Learning the Lingo – Japanese

Sunflower-and-Crab-Ice-CreamGoing to Japan can be intimidating – I speak from prior experience! You arrive in a country with an alien culture and an even more alien language system and you can find yourself floundering as a result. When I moved to Japan in 2007 I went with no language proficiency whatsoever and, for the first few weeks, I struggled, relying on my housemates at the time to explain things to me and bail me out of difficult situations. If you’re planning on going to Japan, even for a short period, it is definitely worth familiarising yourself with two of their alphabets – Katakana and Hiragana – as they will make your time there a little easier. At the very least it might stop you accidentally ordering crab flavoured ice cream!

If you find the time to learn only one of the characters sets then it should be Katakana. It is used to transcribe words from foreign languages to Japanese and using it can often help you translate certain words and terms into English. This can be especially helpful in specific restaurants as words such as chicken and tomato – despite having their own pronunciations and Kanji symbols – can be spelled using Katakana. This means that you can unscramble menus to have an idea of what you are getting as well as feeling a sense of satisfaction from ordering in a foreign tongue!

The table below can be used to help you pick up Katakana. Although it might look overwhelming at first, many of the symbols are variations of each other making it slightly easier to pick up – see the lookalikes section for further information.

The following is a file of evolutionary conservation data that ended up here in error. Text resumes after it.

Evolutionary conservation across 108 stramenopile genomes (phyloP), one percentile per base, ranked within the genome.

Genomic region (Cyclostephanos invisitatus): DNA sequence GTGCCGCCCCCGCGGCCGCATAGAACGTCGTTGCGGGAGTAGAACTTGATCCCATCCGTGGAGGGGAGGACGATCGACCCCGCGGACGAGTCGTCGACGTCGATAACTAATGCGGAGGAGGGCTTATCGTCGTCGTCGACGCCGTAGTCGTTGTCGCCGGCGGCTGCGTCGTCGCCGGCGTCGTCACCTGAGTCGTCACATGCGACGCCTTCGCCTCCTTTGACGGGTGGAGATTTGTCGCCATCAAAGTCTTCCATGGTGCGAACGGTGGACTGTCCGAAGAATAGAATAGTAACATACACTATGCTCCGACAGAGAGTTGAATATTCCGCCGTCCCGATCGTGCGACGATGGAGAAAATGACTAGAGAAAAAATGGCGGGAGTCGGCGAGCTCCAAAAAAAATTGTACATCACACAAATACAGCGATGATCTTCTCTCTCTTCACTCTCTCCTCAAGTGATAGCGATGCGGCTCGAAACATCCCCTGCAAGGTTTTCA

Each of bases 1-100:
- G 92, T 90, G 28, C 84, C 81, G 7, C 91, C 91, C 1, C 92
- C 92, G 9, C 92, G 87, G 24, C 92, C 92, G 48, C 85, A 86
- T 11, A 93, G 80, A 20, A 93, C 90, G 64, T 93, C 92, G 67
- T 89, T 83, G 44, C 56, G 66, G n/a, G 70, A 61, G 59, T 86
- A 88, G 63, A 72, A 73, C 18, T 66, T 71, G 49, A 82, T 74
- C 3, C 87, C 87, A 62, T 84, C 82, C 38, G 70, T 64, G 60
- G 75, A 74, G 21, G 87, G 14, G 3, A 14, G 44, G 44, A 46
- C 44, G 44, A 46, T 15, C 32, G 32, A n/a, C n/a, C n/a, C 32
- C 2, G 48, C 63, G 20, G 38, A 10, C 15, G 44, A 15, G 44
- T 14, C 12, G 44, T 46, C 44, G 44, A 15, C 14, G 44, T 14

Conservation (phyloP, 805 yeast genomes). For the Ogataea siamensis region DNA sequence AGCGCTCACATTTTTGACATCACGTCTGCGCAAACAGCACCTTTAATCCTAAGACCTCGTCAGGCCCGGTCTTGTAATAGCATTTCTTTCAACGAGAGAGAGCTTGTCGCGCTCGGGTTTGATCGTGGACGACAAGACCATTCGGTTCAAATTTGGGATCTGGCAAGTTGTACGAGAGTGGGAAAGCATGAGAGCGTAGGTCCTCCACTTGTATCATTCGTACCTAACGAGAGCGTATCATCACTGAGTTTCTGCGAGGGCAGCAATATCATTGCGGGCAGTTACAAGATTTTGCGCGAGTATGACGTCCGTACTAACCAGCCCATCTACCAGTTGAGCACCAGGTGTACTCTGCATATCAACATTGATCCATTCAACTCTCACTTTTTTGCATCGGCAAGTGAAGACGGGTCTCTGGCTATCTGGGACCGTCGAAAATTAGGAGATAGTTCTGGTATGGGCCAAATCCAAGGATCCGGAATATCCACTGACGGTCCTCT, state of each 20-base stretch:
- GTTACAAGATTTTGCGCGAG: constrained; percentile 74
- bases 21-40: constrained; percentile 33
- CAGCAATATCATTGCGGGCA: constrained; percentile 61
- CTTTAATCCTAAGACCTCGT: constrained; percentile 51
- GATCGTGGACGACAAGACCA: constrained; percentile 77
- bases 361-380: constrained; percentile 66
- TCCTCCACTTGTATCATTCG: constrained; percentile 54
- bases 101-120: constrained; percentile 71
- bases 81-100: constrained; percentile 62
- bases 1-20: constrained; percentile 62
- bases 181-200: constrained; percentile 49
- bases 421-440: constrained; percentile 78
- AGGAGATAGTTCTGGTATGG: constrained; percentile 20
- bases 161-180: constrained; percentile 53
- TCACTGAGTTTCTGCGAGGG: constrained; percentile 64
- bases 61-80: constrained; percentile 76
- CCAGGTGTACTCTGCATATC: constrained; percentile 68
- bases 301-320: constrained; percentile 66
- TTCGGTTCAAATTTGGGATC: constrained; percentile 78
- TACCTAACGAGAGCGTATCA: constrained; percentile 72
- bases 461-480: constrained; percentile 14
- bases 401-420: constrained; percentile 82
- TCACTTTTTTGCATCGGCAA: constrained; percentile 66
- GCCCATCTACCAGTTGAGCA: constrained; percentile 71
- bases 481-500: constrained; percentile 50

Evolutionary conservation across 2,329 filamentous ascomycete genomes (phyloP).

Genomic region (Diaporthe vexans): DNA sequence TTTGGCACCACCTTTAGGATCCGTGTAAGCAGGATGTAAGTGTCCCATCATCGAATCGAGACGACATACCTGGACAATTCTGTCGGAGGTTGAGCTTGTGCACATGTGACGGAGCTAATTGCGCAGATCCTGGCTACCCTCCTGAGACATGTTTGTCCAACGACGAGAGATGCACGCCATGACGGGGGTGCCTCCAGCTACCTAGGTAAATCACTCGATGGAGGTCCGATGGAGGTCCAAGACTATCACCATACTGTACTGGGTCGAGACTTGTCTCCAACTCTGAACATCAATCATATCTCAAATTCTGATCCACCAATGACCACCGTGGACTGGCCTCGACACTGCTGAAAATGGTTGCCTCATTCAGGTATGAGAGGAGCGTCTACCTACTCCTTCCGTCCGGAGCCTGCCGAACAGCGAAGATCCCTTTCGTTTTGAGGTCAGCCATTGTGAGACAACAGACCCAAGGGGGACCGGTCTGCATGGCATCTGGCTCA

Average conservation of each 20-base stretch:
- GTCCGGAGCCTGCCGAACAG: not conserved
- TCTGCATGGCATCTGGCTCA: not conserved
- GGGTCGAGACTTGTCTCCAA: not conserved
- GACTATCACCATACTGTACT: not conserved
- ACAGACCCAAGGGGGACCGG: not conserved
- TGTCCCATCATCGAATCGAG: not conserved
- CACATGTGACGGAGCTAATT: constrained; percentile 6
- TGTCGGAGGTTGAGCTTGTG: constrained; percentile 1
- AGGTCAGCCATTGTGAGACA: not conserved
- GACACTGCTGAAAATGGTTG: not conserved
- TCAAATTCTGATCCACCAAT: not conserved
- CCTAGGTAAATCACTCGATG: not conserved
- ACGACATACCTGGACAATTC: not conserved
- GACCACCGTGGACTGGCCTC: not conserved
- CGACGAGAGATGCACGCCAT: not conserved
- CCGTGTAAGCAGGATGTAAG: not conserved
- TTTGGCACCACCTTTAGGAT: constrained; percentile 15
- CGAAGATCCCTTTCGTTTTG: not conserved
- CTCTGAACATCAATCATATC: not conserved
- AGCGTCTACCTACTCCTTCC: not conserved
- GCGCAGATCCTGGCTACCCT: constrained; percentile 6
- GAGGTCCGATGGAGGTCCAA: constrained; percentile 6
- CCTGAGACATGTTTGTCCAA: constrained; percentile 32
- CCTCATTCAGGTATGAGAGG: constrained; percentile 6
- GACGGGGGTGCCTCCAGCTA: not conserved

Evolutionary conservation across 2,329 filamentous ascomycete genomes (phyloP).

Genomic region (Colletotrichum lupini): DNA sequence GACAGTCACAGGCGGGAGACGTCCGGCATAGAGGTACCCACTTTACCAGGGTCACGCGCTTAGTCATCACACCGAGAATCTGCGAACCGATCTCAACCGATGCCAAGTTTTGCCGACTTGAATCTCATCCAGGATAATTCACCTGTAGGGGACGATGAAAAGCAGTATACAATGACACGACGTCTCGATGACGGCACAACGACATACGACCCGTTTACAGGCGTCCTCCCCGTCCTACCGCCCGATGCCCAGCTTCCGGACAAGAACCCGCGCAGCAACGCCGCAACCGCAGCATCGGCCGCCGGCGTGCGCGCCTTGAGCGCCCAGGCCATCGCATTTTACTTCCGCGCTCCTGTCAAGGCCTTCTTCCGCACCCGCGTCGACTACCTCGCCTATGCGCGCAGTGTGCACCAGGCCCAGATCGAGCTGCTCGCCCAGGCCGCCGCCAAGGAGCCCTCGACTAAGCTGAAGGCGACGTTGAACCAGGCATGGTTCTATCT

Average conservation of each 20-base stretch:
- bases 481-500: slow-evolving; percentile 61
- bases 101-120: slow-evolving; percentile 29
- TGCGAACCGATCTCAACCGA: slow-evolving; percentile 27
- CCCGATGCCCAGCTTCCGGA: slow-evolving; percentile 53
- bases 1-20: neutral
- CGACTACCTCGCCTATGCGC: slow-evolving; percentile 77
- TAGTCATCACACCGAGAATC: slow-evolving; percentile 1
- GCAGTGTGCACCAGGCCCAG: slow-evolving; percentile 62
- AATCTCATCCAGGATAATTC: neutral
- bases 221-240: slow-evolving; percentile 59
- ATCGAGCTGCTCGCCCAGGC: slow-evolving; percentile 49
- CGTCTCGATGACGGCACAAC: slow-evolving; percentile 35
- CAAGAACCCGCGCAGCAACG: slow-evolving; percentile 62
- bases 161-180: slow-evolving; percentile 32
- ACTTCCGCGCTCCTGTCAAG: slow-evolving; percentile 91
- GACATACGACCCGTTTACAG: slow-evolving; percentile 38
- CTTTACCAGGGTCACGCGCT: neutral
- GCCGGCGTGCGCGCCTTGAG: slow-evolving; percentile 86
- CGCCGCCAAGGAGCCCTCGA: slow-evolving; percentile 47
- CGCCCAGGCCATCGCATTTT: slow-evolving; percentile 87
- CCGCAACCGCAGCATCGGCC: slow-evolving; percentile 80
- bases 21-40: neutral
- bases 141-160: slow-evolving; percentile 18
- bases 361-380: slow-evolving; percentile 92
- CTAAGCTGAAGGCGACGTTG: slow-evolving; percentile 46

Hiragana is used to spell out many common Japanese words. It is used for words that either have no Kanji alternative or, if a writer so chooses, Kanji can be optionally transcribed into Hiragana. This alphabet is used at train stations to identify the stop beneath the Kanji spelling if one is applicable. Although most train station also display English translations these days, some rural stops do not. Certain speciality restaurants can be identified using this alphabet as well such as ramen (らーめん) establishments. Bearing these points in mind, having some Hiragana knowledge is beneficial to any visitor to Japan.

Note that the line as demonstrated in らーめん denotes an elongation and emphasis of the previous symbol. Again, some of the symbols are variations of each other as highlighted in the lookalikes section.


Once you’ve studied the alphabet tables thoroughly you should look to test yourself to see how much you have picked up and highlight areas of weakness. A website I used for this purpose and found very helpful was RealKana which will randomly generate characters for you to identify. It’s really useful so be sure to give it a try if you’re serious about learning the lingo!

Kanji is a whole different ball game as the cliché goes. I can’t help you with that set of characters as I barely scratched the surface of that challenge throughout my numerous lengthy stays in the country. Getting to grips with Kanji is far more difficult as some of the characters are mindbogglingly complicated and take a great deal of study and hard work to memorise.

Still, you can certainly get by to some extent off the back of the two alphabets above and knowing them can definitely make your stay in the country a little less confusing and a little more rewarding. Good luck!

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